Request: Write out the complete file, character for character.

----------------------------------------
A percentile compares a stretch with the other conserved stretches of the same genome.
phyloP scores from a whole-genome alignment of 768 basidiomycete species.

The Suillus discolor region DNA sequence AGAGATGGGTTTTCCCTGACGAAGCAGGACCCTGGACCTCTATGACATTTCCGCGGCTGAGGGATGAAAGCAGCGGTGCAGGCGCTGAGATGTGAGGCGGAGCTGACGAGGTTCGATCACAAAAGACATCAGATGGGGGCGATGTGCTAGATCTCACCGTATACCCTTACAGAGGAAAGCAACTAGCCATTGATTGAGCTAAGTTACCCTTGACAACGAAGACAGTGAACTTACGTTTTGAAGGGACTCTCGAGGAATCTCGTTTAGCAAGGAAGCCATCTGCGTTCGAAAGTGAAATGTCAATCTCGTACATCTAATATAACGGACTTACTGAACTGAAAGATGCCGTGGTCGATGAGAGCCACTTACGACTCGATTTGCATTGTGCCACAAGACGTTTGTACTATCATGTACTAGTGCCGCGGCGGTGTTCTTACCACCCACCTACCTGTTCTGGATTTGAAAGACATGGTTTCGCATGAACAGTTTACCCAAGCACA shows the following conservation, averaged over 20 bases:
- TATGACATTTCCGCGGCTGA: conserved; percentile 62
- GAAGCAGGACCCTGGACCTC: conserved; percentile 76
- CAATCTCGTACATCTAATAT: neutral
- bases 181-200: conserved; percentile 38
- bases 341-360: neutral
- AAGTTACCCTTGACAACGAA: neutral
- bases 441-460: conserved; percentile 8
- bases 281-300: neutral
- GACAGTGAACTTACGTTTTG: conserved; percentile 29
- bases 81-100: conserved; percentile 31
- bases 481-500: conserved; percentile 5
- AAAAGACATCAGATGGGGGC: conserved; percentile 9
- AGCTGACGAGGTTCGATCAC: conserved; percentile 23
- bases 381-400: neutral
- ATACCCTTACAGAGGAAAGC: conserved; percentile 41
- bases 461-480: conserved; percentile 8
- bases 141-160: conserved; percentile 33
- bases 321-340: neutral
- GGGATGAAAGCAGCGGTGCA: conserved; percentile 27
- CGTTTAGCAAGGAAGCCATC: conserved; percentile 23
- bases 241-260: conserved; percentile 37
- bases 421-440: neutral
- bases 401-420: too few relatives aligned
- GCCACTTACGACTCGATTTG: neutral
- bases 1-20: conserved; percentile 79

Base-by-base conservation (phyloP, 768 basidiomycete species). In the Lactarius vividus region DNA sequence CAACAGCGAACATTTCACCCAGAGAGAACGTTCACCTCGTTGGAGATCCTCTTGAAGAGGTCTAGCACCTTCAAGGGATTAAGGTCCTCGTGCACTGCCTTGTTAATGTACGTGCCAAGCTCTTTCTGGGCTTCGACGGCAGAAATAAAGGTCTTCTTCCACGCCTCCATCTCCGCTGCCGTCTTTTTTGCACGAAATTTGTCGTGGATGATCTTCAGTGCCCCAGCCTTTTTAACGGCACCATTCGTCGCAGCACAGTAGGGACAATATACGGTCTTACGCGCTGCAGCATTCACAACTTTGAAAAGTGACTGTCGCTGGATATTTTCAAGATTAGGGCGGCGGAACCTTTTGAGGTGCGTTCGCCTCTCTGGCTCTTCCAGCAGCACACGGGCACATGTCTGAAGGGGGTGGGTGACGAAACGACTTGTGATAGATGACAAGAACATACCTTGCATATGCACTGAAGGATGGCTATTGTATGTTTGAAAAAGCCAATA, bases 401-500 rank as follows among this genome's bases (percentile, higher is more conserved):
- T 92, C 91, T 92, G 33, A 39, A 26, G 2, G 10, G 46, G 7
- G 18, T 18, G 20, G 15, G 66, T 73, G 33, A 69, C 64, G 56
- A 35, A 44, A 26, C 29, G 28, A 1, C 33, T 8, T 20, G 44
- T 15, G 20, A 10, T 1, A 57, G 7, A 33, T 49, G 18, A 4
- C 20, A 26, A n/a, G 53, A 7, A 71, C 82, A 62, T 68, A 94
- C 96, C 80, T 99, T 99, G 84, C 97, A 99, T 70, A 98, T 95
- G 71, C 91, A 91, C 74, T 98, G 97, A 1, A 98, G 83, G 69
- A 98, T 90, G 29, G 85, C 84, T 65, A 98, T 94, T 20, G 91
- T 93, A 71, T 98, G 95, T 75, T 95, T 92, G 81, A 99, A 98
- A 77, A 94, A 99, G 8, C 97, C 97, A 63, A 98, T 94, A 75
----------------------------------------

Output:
A percentile compares a stretch with the other conserved stretches of the same genome.
phyloP scores from a whole-genome alignment of 768 basidiomycete species.

The Suillus discolor region DNA sequence AGAGATGGGTTTTCCCTGACGAAGCAGGACCCTGGACCTCTATGACATTTCCGCGGCTGAGGGATGAAAGCAGCGGTGCAGGCGCTGAGATGTGAGGCGGAGCTGACGAGGTTCGATCACAAAAGACATCAGATGGGGGCGATGTGCTAGATCTCACCGTATACCCTTACAGAGGAAAGCAACTAGCCATTGATTGAGCTAAGTTACCCTTGACAACGAAGACAGTGAACTTACGTTTTGAAGGGACTCTCGAGGAATCTCGTTTAGCAAGGAAGCCATCTGCGTTCGAAAGTGAAATGTCAATCTCGTACATCTAATATAACGGACTTACTGAACTGAAAGATGCCGTGGTCGATGAGAGCCACTTACGACTCGATTTGCATTGTGCCACAAGACGTTTGTACTATCATGTACTAGTGCCGCGGCGGTGTTCTTACCACCCACCTACCTGTTCTGGATTTGAAAGACATGGTTTCGCATGAACAGTTTACCCAAGCACA shows the following conservation, averaged over 20 bases:
- TATGACATTTCCGCGGCTGA: conserved; percentile 62
- GAAGCAGGACCCTGGACCTC: conserved; percentile 76
- CAATCTCGTACATCTAATAT: neutral
- bases 181-200: conserved; percentile 38
- bases 341-360: neutral
- AAGTTACCCTTGACAACGAA: neutral
- bases 441-460: conserved; percentile 8
- bases 281-300: neutral
- GACAGTGAACTTACGTTTTG: conserved; percentile 29
- bases 81-100: conserved; percentile 31
- bases 481-500: conserved; percentile 5
- AAAAGACATCAGATGGGGGC: conserved; percentile 9
- AGCTGACGAGGTTCGATCAC: conserved; percentile 23
- bases 381-400: neutral
- ATACCCTTACAGAGGAAAGC: conserved; percentile 41
- bases 461-480: conserved; percentile 8
- bases 141-160: conserved; percentile 33
- bases 321-340: neutral
- GGGATGAAAGCAGCGGTGCA: conserved; percentile 27
- CGTTTAGCAAGGAAGCCATC: conserved; percentile 23
- bases 241-260: conserved; percentile 37
- bases 421-440: neutral
- bases 401-420: too few relatives aligned
- GCCACTTACGACTCGATTTG: neutral
- bases 1-20: conserved; percentile 79

Base-by-base conservation (phyloP, 768 basidiomycete species). In the Lactarius vividus region DNA sequence CAACAGCGAACATTTCACCCAGAGAGAACGTTCACCTCGTTGGAGATCCTCTTGAAGAGGTCTAGCACCTTCAAGGGATTAAGGTCCTCGTGCACTGCCTTGTTAATGTACGTGCCAAGCTCTTTCTGGGCTTCGACGGCAGAAATAAAGGTCTTCTTCCACGCCTCCATCTCCGCTGCCGTCTTTTTTGCACGAAATTTGTCGTGGATGATCTTCAGTGCCCCAGCCTTTTTAACGGCACCATTCGTCGCAGCACAGTAGGGACAATATACGGTCTTACGCGCTGCAGCATTCACAACTTTGAAAAGTGACTGTCGCTGGATATTTTCAAGATTAGGGCGGCGGAACCTTTTGAGGTGCGTTCGCCTCTCTGGCTCTTCCAGCAGCACACGGGCACATGTCTGAAGGGGGTGGGTGACGAAACGACTTGTGATAGATGACAAGAACATACCTTGCATATGCACTGAAGGATGGCTATTGTATGTTTGAAAAAGCCAATA, bases 401-500 rank as follows among this genome's bases (percentile, higher is more conserved):
- T 92, C 91, T 92, G 33, A 39, A 26, G 2, G 10, G 46, G 7
- G 18, T 18, G 20, G 15, G 66, T 73, G 33, A 69, C 64, G 56
- A 35, A 44, A 26, C 29, G 28, A 1, C 33, T 8, T 20, G 44
- T 15, G 20, A 10, T 1, A 57, G 7, A 33, T 49, G 18, A 4
- C 20, A 26, A n/a, G 53, A 7, A 71, C 82, A 62, T 68, A 94
- C 96, C 80, T 99, T 99, G 84, C 97, A 99, T 70, A 98, T 95
- G 71, C 91, A 91, C 74, T 98, G 97, A 1, A 98, G 83, G 69
- A 98, T 90, G 29, G 85, C 84, T 65, A 98, T 94, T 20, G 91
- T 93, A 71, T 98, G 95, T 75, T 95, T 92, G 81, A 99, A 98
- A 77, A 94, A 99, G 8, C 97, C 97, A 63, A 98, T 94, A 75